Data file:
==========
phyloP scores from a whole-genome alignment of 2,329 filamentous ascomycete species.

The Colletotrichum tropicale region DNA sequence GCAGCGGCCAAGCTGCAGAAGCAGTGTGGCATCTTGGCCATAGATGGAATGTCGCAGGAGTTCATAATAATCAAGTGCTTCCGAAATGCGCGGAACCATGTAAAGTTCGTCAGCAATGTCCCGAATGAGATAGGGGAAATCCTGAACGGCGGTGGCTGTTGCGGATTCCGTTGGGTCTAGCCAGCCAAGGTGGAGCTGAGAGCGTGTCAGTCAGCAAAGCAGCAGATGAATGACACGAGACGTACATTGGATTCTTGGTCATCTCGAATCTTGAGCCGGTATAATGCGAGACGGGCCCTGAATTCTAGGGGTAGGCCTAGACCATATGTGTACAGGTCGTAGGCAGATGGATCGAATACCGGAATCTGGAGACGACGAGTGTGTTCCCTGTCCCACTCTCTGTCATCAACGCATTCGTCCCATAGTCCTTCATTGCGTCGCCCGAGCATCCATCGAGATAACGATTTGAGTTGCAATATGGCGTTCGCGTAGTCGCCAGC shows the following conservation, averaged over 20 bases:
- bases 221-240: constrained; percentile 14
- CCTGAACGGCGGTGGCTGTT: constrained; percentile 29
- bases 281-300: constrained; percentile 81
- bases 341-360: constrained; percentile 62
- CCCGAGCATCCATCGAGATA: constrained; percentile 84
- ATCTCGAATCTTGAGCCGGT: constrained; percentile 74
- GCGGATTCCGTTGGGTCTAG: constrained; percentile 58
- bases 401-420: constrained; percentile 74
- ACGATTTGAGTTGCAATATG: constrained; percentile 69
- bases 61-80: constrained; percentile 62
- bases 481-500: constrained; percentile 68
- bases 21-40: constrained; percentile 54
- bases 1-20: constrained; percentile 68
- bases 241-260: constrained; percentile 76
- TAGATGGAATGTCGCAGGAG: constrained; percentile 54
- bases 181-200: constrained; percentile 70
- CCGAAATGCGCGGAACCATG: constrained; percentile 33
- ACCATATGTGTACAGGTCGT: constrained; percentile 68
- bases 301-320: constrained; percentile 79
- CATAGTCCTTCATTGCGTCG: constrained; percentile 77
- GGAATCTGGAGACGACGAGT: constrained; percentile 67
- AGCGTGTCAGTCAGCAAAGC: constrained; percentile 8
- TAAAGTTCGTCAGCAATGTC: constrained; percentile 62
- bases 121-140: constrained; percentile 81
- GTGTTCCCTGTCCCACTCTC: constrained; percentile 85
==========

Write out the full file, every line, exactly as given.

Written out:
phyloP scores from a whole-genome alignment of 2,329 filamentous ascomycete species.

The Colletotrichum tropicale region DNA sequence GCAGCGGCCAAGCTGCAGAAGCAGTGTGGCATCTTGGCCATAGATGGAATGTCGCAGGAGTTCATAATAATCAAGTGCTTCCGAAATGCGCGGAACCATGTAAAGTTCGTCAGCAATGTCCCGAATGAGATAGGGGAAATCCTGAACGGCGGTGGCTGTTGCGGATTCCGTTGGGTCTAGCCAGCCAAGGTGGAGCTGAGAGCGTGTCAGTCAGCAAAGCAGCAGATGAATGACACGAGACGTACATTGGATTCTTGGTCATCTCGAATCTTGAGCCGGTATAATGCGAGACGGGCCCTGAATTCTAGGGGTAGGCCTAGACCATATGTGTACAGGTCGTAGGCAGATGGATCGAATACCGGAATCTGGAGACGACGAGTGTGTTCCCTGTCCCACTCTCTGTCATCAACGCATTCGTCCCATAGTCCTTCATTGCGTCGCCCGAGCATCCATCGAGATAACGATTTGAGTTGCAATATGGCGTTCGCGTAGTCGCCAGC shows the following conservation, averaged over 20 bases:
- bases 221-240: constrained; percentile 14
- CCTGAACGGCGGTGGCTGTT: constrained; percentile 29
- bases 281-300: constrained; percentile 81
- bases 341-360: constrained; percentile 62
- CCCGAGCATCCATCGAGATA: constrained; percentile 84
- ATCTCGAATCTTGAGCCGGT: constrained; percentile 74
- GCGGATTCCGTTGGGTCTAG: constrained; percentile 58
- bases 401-420: constrained; percentile 74
- ACGATTTGAGTTGCAATATG: constrained; percentile 69
- bases 61-80: constrained; percentile 62
- bases 481-500: constrained; percentile 68
- bases 21-40: constrained; percentile 54
- bases 1-20: constrained; percentile 68
- bases 241-260: constrained; percentile 76
- TAGATGGAATGTCGCAGGAG: constrained; percentile 54
- bases 181-200: constrained; percentile 70
- CCGAAATGCGCGGAACCATG: constrained; percentile 33
- ACCATATGTGTACAGGTCGT: constrained; percentile 68
- bases 301-320: constrained; percentile 79
- CATAGTCCTTCATTGCGTCG: constrained; percentile 77
- GGAATCTGGAGACGACGAGT: constrained; percentile 67
- AGCGTGTCAGTCAGCAAAGC: constrained; percentile 8
- TAAAGTTCGTCAGCAATGTC: constrained; percentile 62
- bases 121-140: constrained; percentile 81
- GTGTTCCCTGTCCCACTCTC: constrained; percentile 85